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Ten Healthy Resolutions for Seniors in the New Year

We survived another year, folks, and it serves as a precious milestone for many aging adults.

As we ease into Baby New Year 2018, excitement and anticipation still touches my soul and delights my spirit to have a fresh opportunity and motivated drive to better myself in some way, shape or form. This is when our New Year’s resolutions begin, with hopes they won’t wane by month’s end.

There are any number of resolves to contemplate during New Year’s Resolution Week, but the three most popular include eating healthier, exercising more, and losing weight. Perhaps, you have made these resolutions in your past, or they are your current goals. The American Geriatrics Society’s Health in Aging Foundation lists ten healthy resolutions for seniors in the New Year, which might inspire you or someone you love to succeed in keeping a firm commitment to good health.

-Eat more of the good stuff. We must all fuel our bodies with fruits, vegetables, whole grains, fish, low-fat dairy and healthy fats. A balanced diet including multiple servings of vibrantly-colored fruits and veggies; leaner cuts of meat like chicken or turkey; and fish selections of salmon, tuna and shrimp; are the best choices.

-Consider Vitamins & Supplements. Always consult with your physician about vitamins and supplements that would be beneficial based upon your individual health needs and overall dietary plan.

-Stay active. Like good nutrition, physical activity is crucial for adults of any age, but especially for seniors. Health conditions like heart problems, diabetes, and arthritis, might actually improve with an exercise regimen. Walking, tai chi, water aerobics and yoga are low-impact activities that help build muscle and bone strength; as well as improve balance, posture and mood. It’s possible your insurance plan offers a “Silver Sneakers” program, which can provide access to local fitness centers, so it’s worth the inquiry!

-Visit your Primary Care Provider. It goes without saying that seniors should see their doctor or nurse practitioner at least once per year for a Medicare wellness check. This thorough evaluation serves as an update of your current health status; a review of your current medication and supplement list; and a determination of required diagnostic tests. This is also the perfect time to discuss your health and fitness goals; exercise directives; and recommendations for vitamins, supplements and immunizations/vaccinations.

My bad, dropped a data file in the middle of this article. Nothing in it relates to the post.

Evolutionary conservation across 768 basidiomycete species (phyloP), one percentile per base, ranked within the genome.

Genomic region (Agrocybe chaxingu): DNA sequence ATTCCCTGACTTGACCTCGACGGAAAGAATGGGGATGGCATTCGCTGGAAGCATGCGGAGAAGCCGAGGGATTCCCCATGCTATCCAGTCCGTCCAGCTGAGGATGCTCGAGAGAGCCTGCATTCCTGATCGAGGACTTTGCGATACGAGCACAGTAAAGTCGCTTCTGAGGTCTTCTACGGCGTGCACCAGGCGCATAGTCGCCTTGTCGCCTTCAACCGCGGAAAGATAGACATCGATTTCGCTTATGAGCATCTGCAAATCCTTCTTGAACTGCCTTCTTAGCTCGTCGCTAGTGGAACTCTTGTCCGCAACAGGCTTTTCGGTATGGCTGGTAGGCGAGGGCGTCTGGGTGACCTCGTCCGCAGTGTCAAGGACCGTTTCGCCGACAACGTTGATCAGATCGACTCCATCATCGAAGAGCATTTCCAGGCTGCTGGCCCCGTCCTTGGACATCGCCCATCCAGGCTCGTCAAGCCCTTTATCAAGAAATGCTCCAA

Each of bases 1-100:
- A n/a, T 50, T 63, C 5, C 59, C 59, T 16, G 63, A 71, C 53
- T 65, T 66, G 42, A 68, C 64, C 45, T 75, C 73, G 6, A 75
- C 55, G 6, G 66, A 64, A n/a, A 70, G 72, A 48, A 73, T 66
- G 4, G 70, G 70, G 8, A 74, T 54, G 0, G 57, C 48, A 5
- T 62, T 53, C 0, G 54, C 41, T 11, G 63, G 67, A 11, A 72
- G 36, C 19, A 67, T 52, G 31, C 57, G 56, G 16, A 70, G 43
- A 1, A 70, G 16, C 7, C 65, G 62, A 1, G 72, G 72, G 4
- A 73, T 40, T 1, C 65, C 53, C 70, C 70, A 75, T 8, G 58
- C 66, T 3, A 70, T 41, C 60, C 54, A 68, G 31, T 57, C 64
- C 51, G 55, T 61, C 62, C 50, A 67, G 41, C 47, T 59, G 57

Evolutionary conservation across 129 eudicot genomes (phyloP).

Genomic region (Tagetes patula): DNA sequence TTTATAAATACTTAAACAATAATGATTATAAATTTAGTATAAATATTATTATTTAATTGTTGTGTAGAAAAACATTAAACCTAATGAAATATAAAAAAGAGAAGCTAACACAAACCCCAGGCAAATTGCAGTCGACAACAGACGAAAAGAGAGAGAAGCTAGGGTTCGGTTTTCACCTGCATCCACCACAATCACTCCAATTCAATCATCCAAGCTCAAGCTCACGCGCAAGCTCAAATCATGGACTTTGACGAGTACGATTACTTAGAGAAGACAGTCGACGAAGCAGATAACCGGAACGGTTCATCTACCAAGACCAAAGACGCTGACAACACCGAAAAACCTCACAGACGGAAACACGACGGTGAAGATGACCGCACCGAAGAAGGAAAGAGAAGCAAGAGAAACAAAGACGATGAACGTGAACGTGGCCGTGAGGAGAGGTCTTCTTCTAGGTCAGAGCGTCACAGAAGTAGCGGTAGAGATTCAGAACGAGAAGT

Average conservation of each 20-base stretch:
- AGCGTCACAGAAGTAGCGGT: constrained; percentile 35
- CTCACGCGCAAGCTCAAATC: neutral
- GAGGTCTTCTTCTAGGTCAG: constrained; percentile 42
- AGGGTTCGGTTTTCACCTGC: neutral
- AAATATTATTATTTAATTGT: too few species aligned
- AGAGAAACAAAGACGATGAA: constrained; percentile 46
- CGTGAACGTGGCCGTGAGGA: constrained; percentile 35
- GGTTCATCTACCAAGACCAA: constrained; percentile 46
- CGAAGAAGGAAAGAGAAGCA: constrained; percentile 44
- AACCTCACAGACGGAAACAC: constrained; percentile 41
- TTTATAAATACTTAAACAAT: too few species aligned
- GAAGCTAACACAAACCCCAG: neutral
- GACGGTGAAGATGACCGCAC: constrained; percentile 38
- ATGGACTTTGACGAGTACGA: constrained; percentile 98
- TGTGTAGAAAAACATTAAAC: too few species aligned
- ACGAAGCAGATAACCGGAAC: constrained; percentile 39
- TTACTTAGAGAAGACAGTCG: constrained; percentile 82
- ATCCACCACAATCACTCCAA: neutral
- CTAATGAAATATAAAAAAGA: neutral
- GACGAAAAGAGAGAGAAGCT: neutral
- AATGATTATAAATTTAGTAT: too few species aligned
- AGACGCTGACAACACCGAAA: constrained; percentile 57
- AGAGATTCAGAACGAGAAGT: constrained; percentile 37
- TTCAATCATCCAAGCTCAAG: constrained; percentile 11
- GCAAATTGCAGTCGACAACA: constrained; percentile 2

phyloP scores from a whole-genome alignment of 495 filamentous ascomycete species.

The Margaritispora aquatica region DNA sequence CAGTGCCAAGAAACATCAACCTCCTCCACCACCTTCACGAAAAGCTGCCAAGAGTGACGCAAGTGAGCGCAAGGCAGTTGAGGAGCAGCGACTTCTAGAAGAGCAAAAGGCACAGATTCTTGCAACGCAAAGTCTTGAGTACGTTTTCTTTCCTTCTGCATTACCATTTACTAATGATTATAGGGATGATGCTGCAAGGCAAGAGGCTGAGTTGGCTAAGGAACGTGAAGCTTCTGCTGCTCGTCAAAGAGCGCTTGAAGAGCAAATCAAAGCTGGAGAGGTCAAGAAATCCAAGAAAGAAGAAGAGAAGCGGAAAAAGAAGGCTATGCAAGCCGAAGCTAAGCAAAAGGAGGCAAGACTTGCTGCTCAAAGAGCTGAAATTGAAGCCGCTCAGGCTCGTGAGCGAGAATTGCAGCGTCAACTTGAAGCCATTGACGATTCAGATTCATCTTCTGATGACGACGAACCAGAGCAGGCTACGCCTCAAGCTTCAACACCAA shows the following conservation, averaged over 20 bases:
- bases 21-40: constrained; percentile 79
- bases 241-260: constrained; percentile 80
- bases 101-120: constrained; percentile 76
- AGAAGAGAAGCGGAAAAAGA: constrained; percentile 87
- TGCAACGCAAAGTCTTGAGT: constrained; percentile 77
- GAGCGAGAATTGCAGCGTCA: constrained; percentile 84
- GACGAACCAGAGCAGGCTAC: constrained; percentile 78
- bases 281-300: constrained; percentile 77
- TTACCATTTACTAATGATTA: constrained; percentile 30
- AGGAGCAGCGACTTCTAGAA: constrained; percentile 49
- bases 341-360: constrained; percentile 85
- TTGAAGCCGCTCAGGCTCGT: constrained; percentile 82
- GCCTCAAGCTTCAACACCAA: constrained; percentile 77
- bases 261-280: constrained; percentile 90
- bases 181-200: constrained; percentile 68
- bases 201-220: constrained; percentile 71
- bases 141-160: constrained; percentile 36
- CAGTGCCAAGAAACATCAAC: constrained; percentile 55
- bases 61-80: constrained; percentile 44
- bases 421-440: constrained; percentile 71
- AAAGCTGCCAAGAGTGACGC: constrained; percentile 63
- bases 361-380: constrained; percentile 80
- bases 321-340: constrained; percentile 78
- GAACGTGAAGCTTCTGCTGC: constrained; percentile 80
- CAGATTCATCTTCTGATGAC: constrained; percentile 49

-Limit the spirits. Alcohol is a sedative that can cause physical and mental maladies. Depression, physical disease, and interactions with medications are exacerbated with alcohol use and abuse. Choose a smaller glass and consume less alcohol to reduce falling risks, negative drug interactions, and weight gain, which will improve overall mind-body health. Older men should imbibe no more than 14 drinks/week, and older women should not have more than 7/week.

-Take measures to prevent falls. Falls are the number one cause of physical injury and death among seniors, and one in three seniors suffer a fall every year. Certain exercises improve flexibility, strength and balance, thereby reducing the risk of falls. Additionally, “safety-proofing” the home by adding grab bars near the bath/shower; removing slippery throw rugs; securing wayward cords; and plugging-in a nightlights to luminate dark rooms and corridors, help prevent incidences of falling.

-Boost your brain daily. The more seniors use their minds, the better. Read a good book (the library is full of them, if you don’t use technology); work crosswords, Sudoku, seek-a-word, and picture puzzles; and engage with others more to keep your brain active and functioning at its optimum.

-Quit smoking. Seniors reduce the risk of serious health issues, exhibit more energy and sleep better when they quit smoking. It may be the toughest habit to break, but it’s worth it. Most people try four times before they are successful “quitters”. Don’t let the tobacco beat you. There are lots of resources to help! (

-Talk to others when feeling blue. One in five seniors suffers from depression and anxiety. Fatigue, lingering sadness, isolation and loss of appetite are signs of depression that should be taken seriously. If you recognize these symptoms, reach out to family, friends, neighbors, co-workers, your doctor or professional counselor.

-Catch more winks. Studies have shown most people do not get enough sleep. Adults, including seniors, require 7-8 hours of sleep each night. Avoid daily naps and caffeine late in the day for good, quality sleep each night.

Always remember to check with your physician before starting a new diet or exercise routine!

I am happy to discuss what my team of caregivers and I can do to help support healthy resolutions for seniors in the New Year.

We offer transportation assistance, meal preparation, companion care, and so much more!

Home Helpers® is honored to have been awarded the Provider of Choice 2017 award from Home Care Pulse, and we proudly serve male and female seniors in Clearwater, Dunedin, Palm Harbor, Safety Harbor, Tarpon Springs, Holiday, New Port Richey, Trinity, Port Richey, Hudson and surrounding areas. Contact me today for a FREE consultation to learn more about the many services offered through Home Helpers® We are Making Life Easier℠ (727) 240-3059